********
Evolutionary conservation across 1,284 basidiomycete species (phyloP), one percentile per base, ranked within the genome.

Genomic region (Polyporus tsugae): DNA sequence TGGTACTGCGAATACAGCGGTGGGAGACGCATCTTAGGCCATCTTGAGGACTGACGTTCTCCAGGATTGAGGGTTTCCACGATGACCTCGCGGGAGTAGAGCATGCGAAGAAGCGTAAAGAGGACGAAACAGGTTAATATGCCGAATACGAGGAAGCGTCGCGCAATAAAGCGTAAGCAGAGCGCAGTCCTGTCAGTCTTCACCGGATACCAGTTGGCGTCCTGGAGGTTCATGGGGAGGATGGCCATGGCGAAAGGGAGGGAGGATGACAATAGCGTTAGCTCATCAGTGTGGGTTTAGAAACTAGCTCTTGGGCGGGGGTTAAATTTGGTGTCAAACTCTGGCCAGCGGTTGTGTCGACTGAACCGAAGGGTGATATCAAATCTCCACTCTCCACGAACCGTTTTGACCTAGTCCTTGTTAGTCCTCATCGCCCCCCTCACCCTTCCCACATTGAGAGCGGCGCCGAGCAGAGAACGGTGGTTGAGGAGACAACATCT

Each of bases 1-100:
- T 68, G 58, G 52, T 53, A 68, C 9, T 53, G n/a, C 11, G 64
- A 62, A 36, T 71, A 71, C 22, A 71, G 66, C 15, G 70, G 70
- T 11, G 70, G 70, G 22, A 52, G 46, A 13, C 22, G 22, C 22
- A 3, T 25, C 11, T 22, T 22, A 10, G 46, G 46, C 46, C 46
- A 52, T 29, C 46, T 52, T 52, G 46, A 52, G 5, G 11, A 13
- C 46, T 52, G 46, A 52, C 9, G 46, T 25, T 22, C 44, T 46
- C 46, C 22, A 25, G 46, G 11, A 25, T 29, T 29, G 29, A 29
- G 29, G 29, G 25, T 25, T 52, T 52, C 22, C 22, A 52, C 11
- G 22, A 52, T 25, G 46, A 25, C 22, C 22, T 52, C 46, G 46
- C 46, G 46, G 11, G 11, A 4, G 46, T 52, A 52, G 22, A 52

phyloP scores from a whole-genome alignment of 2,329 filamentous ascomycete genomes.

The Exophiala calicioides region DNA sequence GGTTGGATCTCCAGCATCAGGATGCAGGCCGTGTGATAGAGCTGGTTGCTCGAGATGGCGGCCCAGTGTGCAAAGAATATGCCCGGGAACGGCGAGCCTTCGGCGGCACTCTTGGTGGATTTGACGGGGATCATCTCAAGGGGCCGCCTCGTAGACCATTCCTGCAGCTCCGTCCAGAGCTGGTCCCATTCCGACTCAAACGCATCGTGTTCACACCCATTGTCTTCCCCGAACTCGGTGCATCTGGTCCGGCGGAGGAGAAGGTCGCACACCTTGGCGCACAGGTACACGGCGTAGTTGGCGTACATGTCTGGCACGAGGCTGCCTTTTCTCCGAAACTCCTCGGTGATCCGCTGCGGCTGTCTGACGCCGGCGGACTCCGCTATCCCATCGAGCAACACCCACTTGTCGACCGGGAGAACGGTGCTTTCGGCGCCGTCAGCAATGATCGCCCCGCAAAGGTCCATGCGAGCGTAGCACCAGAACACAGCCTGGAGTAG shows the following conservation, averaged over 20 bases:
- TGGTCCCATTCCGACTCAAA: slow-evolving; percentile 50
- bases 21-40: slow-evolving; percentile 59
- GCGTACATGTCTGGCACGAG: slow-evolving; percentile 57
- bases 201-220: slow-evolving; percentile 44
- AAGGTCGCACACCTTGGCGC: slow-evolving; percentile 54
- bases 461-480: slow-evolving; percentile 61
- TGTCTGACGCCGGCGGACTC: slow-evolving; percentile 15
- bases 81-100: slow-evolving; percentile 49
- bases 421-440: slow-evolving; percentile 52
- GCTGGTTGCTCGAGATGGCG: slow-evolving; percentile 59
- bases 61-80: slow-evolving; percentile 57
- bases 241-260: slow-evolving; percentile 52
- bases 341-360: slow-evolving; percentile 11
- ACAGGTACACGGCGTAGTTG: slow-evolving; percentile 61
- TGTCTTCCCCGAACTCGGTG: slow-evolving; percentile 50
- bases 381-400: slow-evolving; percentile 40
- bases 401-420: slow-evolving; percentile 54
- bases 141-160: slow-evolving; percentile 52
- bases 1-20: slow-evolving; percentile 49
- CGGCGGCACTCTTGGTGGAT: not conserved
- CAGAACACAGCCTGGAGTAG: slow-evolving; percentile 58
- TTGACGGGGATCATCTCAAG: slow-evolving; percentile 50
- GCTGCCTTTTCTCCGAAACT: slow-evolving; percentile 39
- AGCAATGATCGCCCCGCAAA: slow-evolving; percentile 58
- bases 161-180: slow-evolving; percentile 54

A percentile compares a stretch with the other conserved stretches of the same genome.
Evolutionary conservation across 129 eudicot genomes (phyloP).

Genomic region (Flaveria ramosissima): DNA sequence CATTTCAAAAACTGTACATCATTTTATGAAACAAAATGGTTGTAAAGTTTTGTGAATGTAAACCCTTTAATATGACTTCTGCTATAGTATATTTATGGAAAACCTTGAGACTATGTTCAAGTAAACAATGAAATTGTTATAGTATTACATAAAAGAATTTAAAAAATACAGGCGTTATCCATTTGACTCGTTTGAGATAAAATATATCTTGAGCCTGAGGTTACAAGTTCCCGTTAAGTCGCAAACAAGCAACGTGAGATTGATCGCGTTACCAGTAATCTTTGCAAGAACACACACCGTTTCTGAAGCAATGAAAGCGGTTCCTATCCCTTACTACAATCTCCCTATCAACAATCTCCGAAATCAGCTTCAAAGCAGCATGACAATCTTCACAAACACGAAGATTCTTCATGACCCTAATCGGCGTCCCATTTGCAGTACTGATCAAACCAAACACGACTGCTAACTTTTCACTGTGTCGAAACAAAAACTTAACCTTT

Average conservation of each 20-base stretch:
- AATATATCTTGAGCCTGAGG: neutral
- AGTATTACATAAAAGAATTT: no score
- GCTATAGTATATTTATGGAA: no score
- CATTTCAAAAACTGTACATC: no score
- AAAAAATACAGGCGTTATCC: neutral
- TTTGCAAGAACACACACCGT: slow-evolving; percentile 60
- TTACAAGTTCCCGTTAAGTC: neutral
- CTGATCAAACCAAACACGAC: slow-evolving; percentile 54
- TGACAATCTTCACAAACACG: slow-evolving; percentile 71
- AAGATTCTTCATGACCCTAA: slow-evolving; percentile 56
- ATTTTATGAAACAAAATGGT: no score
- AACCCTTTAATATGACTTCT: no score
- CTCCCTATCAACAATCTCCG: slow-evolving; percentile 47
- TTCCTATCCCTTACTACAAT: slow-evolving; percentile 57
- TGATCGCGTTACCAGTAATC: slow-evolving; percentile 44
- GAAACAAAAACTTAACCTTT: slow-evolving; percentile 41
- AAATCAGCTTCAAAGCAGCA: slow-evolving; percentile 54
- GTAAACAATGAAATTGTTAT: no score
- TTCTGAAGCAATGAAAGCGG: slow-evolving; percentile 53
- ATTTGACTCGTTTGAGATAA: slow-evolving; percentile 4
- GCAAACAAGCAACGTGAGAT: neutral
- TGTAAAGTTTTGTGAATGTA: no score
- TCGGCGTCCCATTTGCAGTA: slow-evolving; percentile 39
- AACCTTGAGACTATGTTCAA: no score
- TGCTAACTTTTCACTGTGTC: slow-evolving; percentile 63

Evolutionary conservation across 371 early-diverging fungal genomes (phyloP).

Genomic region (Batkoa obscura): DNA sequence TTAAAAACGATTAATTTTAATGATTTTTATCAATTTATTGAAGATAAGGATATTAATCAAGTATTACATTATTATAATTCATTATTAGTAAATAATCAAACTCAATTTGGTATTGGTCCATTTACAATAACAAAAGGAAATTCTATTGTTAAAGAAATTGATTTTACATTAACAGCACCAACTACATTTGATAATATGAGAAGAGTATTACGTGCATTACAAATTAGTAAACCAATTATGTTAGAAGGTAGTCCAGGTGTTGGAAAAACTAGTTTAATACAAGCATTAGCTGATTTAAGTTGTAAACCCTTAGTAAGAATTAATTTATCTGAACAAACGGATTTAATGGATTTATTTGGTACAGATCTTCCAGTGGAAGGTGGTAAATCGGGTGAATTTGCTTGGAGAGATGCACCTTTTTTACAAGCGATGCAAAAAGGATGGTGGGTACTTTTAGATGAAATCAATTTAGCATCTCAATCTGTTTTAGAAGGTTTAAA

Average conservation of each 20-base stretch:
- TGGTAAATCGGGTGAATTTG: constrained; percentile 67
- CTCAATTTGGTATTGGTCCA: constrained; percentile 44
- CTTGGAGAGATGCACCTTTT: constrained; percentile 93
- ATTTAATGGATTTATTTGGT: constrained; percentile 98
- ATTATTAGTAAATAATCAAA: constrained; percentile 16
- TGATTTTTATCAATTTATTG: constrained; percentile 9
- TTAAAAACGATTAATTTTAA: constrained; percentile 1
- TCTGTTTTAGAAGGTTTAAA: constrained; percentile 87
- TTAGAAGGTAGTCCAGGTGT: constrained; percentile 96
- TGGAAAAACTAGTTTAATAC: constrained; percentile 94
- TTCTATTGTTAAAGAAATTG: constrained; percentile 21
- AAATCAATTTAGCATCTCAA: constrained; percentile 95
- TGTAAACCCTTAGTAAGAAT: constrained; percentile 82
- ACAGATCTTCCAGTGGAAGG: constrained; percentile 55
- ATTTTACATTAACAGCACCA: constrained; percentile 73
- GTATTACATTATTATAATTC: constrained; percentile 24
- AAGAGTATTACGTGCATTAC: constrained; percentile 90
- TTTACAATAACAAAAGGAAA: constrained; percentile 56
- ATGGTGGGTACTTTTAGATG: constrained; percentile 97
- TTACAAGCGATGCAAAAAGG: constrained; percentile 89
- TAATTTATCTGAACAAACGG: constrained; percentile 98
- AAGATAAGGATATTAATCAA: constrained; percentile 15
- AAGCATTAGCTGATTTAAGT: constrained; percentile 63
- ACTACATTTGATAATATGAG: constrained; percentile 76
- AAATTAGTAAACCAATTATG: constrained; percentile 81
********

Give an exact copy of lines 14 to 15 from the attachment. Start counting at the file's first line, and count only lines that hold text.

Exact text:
phyloP scores from a whole-genome alignment of 2,329 filamentous ascomycete genomes.

The Exophiala calicioides region DNA sequence GGTTGGATCTCCAGCATCAGGATGCAGGCCGTGTGATAGAGCTGGTTGCTCGAGATGGCGGCCCAGTGTGCAAAGAATATGCCCGGGAACGGCGAGCCTTCGGCGGCACTCTTGGTGGATTTGACGGGGATCATCTCAAGGGGCCGCCTCGTAGACCATTCCTGCAGCTCCGTCCAGAGCTGGTCCCATTCCGACTCAAACGCATCGTGTTCACACCCATTGTCTTCCCCGAACTCGGTGCATCTGGTCCGGCGGAGGAGAAGGTCGCACACCTTGGCGCACAGGTACACGGCGTAGTTGGCGTACATGTCTGGCACGAGGCTGCCTTTTCTCCGAAACTCCTCGGTGATCCGCTGCGGCTGTCTGACGCCGGCGGACTCCGCTATCCCATCGAGCAACACCCACTTGTCGACCGGGAGAACGGTGCTTTCGGCGCCGTCAGCAATGATCGCCCCGCAAAGGTCCATGCGAGCGTAGCACCAGAACACAGCCTGGAGTAG shows the following conservation, averaged over 20 bases: